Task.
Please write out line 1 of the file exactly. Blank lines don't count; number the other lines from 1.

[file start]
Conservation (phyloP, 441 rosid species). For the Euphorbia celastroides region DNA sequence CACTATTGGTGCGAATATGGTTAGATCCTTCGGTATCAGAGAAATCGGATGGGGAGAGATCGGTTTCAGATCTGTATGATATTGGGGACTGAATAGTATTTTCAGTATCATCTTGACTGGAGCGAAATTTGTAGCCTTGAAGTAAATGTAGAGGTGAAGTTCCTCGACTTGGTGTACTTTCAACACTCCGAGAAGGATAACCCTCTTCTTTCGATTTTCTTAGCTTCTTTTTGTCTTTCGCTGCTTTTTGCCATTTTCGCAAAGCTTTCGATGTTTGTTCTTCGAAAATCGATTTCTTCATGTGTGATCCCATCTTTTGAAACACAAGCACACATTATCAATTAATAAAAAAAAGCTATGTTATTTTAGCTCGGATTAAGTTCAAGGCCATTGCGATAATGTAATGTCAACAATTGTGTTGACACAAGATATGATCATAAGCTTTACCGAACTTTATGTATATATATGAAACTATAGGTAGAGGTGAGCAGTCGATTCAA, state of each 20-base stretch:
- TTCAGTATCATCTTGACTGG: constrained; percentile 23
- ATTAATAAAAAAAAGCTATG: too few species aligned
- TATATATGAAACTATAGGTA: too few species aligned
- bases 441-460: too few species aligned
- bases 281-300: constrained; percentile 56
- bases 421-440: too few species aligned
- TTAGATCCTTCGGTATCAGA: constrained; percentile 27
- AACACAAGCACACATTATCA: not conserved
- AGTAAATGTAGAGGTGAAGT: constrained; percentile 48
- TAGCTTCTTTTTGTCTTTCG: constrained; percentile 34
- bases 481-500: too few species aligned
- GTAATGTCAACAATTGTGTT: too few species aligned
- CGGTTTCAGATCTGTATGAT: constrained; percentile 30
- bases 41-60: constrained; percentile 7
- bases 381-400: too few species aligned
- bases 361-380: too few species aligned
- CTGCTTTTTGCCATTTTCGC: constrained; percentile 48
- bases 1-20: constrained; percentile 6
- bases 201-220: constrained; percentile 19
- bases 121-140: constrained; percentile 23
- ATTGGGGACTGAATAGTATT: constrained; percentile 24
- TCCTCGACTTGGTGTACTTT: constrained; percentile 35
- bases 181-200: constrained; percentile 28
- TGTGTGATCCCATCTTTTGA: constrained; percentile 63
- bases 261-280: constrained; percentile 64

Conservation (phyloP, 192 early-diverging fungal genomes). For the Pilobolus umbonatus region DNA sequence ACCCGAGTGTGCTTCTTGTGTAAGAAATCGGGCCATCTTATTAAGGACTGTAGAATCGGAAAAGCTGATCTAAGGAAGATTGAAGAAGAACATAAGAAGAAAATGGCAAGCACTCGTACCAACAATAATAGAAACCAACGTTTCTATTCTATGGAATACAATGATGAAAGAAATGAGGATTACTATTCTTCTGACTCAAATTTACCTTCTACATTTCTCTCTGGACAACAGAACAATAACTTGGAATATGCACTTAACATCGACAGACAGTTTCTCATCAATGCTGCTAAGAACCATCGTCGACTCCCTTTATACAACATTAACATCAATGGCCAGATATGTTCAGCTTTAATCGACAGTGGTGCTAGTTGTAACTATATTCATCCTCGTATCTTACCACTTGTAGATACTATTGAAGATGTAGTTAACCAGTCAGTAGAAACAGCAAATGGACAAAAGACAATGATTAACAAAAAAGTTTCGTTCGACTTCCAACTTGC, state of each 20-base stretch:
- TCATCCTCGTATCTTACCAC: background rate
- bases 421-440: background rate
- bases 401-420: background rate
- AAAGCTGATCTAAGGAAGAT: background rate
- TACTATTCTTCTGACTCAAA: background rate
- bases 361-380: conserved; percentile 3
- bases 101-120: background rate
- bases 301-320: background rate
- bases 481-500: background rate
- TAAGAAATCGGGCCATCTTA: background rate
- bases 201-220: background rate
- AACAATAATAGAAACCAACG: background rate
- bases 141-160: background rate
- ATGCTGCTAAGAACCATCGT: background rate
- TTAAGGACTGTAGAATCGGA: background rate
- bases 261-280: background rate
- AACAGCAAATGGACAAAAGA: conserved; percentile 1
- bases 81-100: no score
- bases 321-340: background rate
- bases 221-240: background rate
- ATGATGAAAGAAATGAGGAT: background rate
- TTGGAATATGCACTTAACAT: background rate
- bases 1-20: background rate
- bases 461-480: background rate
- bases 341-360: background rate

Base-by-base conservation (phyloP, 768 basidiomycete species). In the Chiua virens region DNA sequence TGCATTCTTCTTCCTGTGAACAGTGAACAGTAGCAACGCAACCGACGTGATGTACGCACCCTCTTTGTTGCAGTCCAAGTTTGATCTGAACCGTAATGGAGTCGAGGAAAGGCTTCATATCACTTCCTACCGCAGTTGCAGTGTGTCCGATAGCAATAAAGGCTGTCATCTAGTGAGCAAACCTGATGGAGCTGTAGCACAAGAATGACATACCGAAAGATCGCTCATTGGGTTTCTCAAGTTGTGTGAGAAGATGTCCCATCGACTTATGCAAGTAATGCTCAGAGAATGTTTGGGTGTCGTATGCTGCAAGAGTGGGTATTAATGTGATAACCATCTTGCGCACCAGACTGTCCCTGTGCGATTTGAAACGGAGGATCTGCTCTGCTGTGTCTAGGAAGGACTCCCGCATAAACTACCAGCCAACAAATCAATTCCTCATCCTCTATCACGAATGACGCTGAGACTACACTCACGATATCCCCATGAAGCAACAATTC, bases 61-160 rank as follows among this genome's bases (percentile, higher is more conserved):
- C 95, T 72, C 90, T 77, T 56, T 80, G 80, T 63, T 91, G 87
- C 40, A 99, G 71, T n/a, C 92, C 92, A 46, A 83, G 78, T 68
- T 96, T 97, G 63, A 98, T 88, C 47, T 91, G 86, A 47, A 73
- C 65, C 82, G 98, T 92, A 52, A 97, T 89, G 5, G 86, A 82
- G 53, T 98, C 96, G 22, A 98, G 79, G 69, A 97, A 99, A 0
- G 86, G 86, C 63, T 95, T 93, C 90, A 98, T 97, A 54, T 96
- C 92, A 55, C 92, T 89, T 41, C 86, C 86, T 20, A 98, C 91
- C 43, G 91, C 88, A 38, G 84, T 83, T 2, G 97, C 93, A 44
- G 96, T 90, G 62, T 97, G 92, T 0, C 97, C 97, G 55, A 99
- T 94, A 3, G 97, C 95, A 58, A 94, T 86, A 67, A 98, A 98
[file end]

Conservation (phyloP, 441 rosid species). For the Euphorbia celastroides region DNA sequence CACTATTGGTGCGAATATGGTTAGATCCTTCGGTATCAGAGAAATCGGATGGGGAGAGATCGGTTTCAGATCTGTATGATATTGGGGACTGAATAGTATTTTCAGTATCATCTTGACTGGAGCGAAATTTGTAGCCTTGAAGTAAATGTAGAGGTGAAGTTCCTCGACTTGGTGTACTTTCAACACTCCGAGAAGGATAACCCTCTTCTTTCGATTTTCTTAGCTTCTTTTTGTCTTTCGCTGCTTTTTGCCATTTTCGCAAAGCTTTCGATGTTTGTTCTTCGAAAATCGATTTCTTCATGTGTGATCCCATCTTTTGAAACACAAGCACACATTATCAATTAATAAAAAAAAGCTATGTTATTTTAGCTCGGATTAAGTTCAAGGCCATTGCGATAATGTAATGTCAACAATTGTGTTGACACAAGATATGATCATAAGCTTTACCGAACTTTATGTATATATATGAAACTATAGGTAGAGGTGAGCAGTCGATTCAA, state of each 20-base stretch: